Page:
Though Ground Hog Day was officially February 2nd, I am referencing the 1993 movie starring Bill Murray. I feel like I am reliving the same day over and over again in the market place.

The Dow Jones Industrials traded today at the same level it did six weeks ago. Yet every morning I am seemingly greeted with a new intraday high for stocks. Bonds are scarce, yet every day I hope to scratch and claw my way to several worthwhile pieces.

Last month I wrote that asset prices were Better Than Best. After weeks of Ground Hog Days, guess what?  Prices are still Better Than Best. That is the danger in delaying writing this letter in hopes of writing something new. There is nothing new.

Even when we think there is something new (in Washington or in Wuhan), it is seemingly of little consequence. I don’t write about those types of things anyway, preferring to watch what the markets are telling me. Obviously, they have been telling me the transition from upward trend in prices to downward trend is taking its time. Does that mean six more weeks of this like the groundhog prognosticates? We will know when the markets tell us.

(more…)

Treasuries Tank; Any Followers?

June 1st, 2018 by Kurt L. Smith

When it comes to interest rates you know we rejected the “lower rates for longer” mantra from the beginning. Largely this was due to the fact that we believed interest rates were bottoming and the new long-term trend of ever increasing rates, which we called in November 2012, was just beginning.

The chart below details significant interest rates over the past five-plus years of our journey. Longer-term rates on ten year and thirty year notes and bonds challenged our premise briefly in 2016, allowing the “lower rates for longer” mantra to swell, but the results, or shall I say, performance, speaks for itself.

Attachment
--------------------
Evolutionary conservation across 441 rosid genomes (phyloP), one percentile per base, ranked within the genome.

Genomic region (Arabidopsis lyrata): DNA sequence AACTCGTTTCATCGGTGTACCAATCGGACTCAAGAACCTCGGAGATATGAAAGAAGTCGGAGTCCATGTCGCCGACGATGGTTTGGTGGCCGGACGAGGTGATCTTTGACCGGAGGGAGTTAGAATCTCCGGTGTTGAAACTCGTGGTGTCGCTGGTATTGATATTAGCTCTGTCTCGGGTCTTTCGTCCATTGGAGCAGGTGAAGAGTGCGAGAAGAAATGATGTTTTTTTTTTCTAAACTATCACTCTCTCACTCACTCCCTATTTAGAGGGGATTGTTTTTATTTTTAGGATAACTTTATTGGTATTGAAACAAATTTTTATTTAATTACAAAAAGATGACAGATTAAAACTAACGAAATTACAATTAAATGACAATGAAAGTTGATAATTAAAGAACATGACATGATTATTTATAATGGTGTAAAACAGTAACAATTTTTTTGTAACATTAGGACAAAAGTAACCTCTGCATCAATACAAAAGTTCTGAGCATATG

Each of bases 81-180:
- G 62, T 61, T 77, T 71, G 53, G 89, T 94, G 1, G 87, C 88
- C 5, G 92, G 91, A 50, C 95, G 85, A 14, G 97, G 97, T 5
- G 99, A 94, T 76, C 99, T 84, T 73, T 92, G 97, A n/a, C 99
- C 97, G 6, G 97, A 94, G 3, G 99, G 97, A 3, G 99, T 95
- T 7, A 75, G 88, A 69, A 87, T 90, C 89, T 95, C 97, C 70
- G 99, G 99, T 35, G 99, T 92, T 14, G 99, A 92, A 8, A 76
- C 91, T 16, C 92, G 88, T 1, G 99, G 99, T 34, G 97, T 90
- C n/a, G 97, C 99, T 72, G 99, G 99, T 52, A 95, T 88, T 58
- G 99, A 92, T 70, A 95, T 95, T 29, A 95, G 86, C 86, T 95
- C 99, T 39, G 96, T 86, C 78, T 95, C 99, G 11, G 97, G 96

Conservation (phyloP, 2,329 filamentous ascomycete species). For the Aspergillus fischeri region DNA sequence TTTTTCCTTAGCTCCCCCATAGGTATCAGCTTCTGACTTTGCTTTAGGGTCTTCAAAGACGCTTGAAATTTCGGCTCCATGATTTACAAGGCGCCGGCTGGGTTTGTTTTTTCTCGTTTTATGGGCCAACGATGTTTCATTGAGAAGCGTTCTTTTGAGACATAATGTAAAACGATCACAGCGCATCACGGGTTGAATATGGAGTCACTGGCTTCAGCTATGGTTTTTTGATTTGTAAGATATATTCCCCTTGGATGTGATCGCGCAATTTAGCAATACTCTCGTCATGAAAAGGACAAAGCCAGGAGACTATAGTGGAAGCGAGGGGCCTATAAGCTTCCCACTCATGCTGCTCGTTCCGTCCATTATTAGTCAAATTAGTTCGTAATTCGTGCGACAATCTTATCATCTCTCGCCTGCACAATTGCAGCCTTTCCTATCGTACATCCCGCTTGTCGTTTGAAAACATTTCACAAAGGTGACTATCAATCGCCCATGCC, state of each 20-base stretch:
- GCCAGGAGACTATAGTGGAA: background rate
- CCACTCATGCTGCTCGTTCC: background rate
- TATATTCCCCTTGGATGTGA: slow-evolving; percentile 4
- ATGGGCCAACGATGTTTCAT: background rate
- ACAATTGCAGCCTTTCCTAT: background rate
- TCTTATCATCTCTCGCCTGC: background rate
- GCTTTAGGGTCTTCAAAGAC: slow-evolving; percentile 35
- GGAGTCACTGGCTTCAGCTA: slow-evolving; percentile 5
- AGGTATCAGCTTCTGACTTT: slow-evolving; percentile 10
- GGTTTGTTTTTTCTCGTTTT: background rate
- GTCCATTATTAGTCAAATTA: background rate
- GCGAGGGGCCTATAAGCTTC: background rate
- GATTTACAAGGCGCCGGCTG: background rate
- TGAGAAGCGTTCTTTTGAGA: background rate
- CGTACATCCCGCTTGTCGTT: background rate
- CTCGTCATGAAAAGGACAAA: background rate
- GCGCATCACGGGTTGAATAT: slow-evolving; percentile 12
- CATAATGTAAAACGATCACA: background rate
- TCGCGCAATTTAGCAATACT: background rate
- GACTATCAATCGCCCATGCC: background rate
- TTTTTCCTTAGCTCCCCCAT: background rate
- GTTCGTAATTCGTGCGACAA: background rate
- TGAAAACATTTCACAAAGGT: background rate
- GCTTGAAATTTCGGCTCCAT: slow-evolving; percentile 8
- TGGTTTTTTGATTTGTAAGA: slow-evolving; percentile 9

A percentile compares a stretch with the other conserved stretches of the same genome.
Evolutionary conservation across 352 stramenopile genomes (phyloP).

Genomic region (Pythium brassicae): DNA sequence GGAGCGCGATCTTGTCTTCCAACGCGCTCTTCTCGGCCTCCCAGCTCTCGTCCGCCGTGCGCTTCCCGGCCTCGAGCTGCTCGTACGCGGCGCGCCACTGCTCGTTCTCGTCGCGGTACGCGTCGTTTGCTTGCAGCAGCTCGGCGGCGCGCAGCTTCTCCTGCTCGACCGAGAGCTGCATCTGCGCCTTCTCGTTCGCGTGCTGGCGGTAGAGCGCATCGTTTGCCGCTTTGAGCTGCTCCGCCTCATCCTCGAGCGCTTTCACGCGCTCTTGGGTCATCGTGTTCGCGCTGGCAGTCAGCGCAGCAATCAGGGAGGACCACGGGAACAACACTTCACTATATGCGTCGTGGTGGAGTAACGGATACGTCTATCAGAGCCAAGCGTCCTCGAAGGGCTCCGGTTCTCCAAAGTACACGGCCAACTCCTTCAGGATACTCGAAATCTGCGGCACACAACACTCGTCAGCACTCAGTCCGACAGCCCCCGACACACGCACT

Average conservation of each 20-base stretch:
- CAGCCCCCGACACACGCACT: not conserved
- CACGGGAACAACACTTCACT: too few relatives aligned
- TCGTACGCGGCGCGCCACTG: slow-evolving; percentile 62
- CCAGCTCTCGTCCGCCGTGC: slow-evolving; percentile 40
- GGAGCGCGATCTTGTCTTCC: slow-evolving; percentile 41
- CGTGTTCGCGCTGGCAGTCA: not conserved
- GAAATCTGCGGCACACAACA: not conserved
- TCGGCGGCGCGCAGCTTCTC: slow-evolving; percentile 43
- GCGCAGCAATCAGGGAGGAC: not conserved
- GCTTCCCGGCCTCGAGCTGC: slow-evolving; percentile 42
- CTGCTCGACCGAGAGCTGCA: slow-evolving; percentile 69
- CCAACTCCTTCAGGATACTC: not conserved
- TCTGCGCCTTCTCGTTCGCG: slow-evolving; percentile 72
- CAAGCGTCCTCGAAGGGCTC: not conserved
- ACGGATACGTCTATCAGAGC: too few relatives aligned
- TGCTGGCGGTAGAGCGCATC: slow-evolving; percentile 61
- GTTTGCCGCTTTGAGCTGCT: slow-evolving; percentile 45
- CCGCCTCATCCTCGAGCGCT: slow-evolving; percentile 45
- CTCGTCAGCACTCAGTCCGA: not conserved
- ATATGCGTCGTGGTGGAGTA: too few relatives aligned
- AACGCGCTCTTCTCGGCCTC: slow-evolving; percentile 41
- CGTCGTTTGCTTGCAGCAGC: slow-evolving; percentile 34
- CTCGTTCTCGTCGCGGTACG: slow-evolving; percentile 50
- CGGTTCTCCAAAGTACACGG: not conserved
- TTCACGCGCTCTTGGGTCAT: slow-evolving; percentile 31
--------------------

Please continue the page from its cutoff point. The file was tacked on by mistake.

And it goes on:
All-Time Low Yield            June 2017  Low                       Recent High

0.14%      9/20/11                1.26%    6/2/17                   2.60%    5/17/18

0.53%      7/25/12                1.67%    6/14/17                2.95%    5/17/18

1.32%      7/6/16                   2.10%    6/14/17                3.13%    5/18/18

2.09%     7/11/16                 2.68%    6/26/17                3.26%    5/18/18

-Source: Bloomberg

 

Owners of ten year US Treasuries in July 2016 have watched the yield on their note increase an astonishing 181 basis points, for a 13 percent price decline in the note’s value (vis-à-vis the Treasury 1.625% 5/15/26). For owners of the bellwether thirty year bond, the 117 basis point increase in yield has lowered the bond’s value about 23 percent (vis-à-vis the Treasury 2.50% 5/15/46).  All treasury prices per Bloomberg.

Double digit loses in longer-term treasury prices over the past two years are huge. Yet even at the most recent high yields lately of 2.60% to 3.26%, they continue to look low by historical standards.  With double digit price damage occurring at what many folks consider “low yields,” it should prepare bond investors for continued and greater carnage as yields continue their (so far) slow movement to more “normal” interest rates. (more…)

NEWS FEED

The $247 trillion global debt bomb washingtonpost.com/opinions/the-2…